How Secure Are We? America has a rich history of questionable election results. Prior to reaching the presidency, Lyndon B. Johnson was involved in two notorious Texas U.S. Senate races. He lost in 1941 but in 1948 squeaked out a victory by 87 votes to earn the nickname “Landslide Lyndon.” (He would grow into it—his 1964 presidential victory saw him claim over 60 percent of the U.S. vote.) This was a time when Texas churned out suspicious vote totals for all sorts of candidates. In 1948, Johnson won Duval County 4,622 to 40. Six years earlier Coke Stevenson—Johnson’s ’48 opponent—received 2,836 votes there, while his five opponents combined for just 77.

It’s hard to look at results like these and not feel something’s amiss. Did someone tamper directly with the ballot box? Maybe. What if it’s just proof of how strong party machines were in the region? When the boss said this is our candidate, everyone went to the polling station and dutifully followed the order. Neither of these options reflects particularly well on a democracy. However, one is clearly illegal and the other could be viewed as (in political terms) something to celebrate—after all, people wouldn’t be so loyal to the party if they weren’t happy with it, right?

Which is to say Finley Peter Dunne’s satiric 1895 observation that “Sure, politics ain’t bean-bag. ‘Tis a man’s game…” has always rang depressingly true about American elections. Particularly today, as politicians on both sides of the aisle see all sorts of threats to our electoral process.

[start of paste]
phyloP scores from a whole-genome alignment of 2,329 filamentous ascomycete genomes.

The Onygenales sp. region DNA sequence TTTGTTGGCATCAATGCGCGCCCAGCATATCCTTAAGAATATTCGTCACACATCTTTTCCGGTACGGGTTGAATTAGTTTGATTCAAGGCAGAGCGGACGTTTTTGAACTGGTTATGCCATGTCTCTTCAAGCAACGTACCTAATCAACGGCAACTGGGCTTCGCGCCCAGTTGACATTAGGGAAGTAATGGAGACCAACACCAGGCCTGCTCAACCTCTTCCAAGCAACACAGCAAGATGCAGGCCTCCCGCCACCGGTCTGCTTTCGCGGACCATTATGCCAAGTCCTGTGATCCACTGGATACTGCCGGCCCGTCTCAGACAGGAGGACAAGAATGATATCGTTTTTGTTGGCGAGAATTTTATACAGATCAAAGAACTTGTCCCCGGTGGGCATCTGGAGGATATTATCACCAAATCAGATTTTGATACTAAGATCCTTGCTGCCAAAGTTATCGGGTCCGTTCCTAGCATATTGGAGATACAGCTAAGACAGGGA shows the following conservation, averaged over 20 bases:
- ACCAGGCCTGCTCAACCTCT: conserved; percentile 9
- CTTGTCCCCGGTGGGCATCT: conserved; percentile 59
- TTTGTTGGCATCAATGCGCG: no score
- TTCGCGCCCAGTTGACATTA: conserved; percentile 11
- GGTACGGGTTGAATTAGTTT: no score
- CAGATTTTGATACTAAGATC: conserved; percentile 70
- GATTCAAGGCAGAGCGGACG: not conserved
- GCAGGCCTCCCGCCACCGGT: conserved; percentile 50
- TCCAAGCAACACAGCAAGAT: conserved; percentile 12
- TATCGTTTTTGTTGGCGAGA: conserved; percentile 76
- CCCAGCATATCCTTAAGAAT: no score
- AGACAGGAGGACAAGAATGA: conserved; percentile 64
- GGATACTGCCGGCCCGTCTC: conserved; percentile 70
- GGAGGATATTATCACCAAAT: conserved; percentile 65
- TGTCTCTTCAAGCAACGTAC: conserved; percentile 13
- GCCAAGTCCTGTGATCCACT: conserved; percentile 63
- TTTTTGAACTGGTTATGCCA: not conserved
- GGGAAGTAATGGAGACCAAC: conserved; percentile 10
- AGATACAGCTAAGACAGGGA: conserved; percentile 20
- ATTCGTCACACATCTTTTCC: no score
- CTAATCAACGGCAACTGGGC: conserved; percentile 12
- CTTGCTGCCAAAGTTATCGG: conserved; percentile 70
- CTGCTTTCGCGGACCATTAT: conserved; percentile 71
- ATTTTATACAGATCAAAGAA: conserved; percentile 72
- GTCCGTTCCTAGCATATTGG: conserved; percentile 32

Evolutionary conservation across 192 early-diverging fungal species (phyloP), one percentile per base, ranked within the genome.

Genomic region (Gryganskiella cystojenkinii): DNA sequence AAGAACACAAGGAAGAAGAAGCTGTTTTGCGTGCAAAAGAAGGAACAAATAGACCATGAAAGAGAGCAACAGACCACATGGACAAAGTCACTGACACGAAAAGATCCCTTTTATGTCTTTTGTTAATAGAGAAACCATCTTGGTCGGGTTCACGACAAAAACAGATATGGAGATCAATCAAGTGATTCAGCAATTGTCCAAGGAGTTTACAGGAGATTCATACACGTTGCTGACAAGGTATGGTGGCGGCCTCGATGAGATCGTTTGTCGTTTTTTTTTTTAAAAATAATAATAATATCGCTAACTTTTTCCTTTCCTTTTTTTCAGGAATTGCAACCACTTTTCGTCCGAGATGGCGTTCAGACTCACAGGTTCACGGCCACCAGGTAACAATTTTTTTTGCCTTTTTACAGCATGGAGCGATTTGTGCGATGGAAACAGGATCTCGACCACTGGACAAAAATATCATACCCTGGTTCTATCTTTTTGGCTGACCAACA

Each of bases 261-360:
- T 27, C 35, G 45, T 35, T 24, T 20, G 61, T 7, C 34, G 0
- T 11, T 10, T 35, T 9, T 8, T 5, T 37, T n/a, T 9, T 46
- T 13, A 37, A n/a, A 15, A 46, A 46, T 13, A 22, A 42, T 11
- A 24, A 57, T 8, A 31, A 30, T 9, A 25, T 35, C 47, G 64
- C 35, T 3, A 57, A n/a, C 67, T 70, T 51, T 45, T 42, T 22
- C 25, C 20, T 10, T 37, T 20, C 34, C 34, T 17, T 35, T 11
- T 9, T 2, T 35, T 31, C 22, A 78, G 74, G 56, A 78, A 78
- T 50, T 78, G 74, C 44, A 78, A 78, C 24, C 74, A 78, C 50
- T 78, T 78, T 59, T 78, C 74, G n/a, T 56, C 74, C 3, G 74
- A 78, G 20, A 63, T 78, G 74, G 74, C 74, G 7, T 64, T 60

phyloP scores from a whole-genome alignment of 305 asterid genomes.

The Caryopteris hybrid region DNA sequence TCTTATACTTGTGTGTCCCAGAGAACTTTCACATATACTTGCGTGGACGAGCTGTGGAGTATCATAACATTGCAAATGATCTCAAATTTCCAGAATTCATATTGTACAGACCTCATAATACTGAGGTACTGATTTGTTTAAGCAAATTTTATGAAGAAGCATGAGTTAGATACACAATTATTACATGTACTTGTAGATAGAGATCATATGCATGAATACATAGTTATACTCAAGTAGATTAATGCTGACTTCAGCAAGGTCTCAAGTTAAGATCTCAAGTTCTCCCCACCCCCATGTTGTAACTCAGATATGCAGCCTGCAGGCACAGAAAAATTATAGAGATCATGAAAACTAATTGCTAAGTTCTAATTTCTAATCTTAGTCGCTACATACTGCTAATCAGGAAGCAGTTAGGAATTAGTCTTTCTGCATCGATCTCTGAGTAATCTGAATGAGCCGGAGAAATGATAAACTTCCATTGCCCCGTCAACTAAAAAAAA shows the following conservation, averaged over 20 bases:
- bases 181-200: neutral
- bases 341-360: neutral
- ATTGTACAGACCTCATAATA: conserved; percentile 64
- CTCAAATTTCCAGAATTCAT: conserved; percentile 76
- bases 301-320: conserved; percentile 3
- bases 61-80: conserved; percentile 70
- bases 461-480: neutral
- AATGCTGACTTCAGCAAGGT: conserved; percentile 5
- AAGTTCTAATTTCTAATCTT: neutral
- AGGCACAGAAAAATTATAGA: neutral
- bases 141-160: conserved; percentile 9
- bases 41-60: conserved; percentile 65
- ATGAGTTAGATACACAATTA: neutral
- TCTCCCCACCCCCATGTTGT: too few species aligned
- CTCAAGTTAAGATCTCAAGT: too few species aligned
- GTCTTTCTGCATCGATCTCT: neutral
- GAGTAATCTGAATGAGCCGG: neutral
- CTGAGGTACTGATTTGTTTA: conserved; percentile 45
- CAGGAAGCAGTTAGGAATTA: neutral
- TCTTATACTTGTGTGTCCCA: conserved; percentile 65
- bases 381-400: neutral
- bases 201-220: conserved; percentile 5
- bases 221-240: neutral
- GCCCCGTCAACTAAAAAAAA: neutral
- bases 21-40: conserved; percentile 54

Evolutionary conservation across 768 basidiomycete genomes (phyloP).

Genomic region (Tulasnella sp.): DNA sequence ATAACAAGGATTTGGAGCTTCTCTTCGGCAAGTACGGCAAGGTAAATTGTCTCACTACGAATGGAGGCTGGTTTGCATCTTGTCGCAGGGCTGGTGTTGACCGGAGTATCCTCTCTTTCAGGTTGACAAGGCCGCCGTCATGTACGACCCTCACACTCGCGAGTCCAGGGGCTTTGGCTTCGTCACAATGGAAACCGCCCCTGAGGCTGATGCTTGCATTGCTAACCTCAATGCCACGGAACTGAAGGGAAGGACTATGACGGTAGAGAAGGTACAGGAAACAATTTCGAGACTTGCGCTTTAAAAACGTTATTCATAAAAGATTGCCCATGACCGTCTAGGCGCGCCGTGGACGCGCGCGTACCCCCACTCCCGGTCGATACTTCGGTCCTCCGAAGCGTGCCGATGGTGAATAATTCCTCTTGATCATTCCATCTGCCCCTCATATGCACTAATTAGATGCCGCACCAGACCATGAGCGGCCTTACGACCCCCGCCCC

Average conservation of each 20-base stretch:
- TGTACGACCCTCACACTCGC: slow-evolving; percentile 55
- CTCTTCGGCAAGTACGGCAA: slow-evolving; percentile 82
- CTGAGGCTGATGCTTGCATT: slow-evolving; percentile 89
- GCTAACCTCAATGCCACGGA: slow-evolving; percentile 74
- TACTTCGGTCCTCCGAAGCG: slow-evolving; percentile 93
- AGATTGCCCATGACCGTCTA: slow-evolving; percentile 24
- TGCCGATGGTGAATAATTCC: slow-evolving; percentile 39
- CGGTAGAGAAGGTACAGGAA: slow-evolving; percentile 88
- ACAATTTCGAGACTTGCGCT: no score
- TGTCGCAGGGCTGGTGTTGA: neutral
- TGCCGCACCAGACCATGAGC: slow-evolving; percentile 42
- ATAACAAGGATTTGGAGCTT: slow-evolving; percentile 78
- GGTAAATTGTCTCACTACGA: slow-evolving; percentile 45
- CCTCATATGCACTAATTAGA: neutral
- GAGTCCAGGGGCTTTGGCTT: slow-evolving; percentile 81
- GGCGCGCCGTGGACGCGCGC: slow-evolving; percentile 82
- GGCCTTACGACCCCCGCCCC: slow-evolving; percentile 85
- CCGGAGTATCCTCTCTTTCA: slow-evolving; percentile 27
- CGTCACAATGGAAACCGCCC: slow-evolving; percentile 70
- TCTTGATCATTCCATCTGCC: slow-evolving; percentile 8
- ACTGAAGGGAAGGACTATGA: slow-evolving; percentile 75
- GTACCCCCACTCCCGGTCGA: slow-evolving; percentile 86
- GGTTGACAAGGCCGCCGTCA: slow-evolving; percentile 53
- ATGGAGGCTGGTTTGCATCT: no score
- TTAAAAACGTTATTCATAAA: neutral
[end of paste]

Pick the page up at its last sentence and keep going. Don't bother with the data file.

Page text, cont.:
The Unlikely. President Trump has blamed his loss in the 2016 popular vote on fraud, insisting sans proof there were “millions of people who voted illegally” in 2016 and that in “many places, like California, the same person votes many times.” There is currently zero evidence for either assertion. In particular, this is improbable because:

—The number of Americans who can vote and actually do so is depressingly low. Less than 56 percent of the voting-age population participated in the 2016 election. California was hardly a shining beacon: Less than half voted out of an estimated voting age-population of nearly 30 million. Even if you only include Americans who registered to vote, that still means 20 million registered Americans didn’t bother in 2016. (And that’s in a presidential election. Midterms get even less love: 36.4 percent of the voting-age population participated in 2014.) If millions and millions of people are voting multiple times and otherwise casting ballots illegally, it’s heartbreaking to think how limited our voter participation would be without fraud.

—Why bother with an insanely complex form of fraud that involves millions of participants when a handful of folks with laptops can have the same impact? Which leads us to…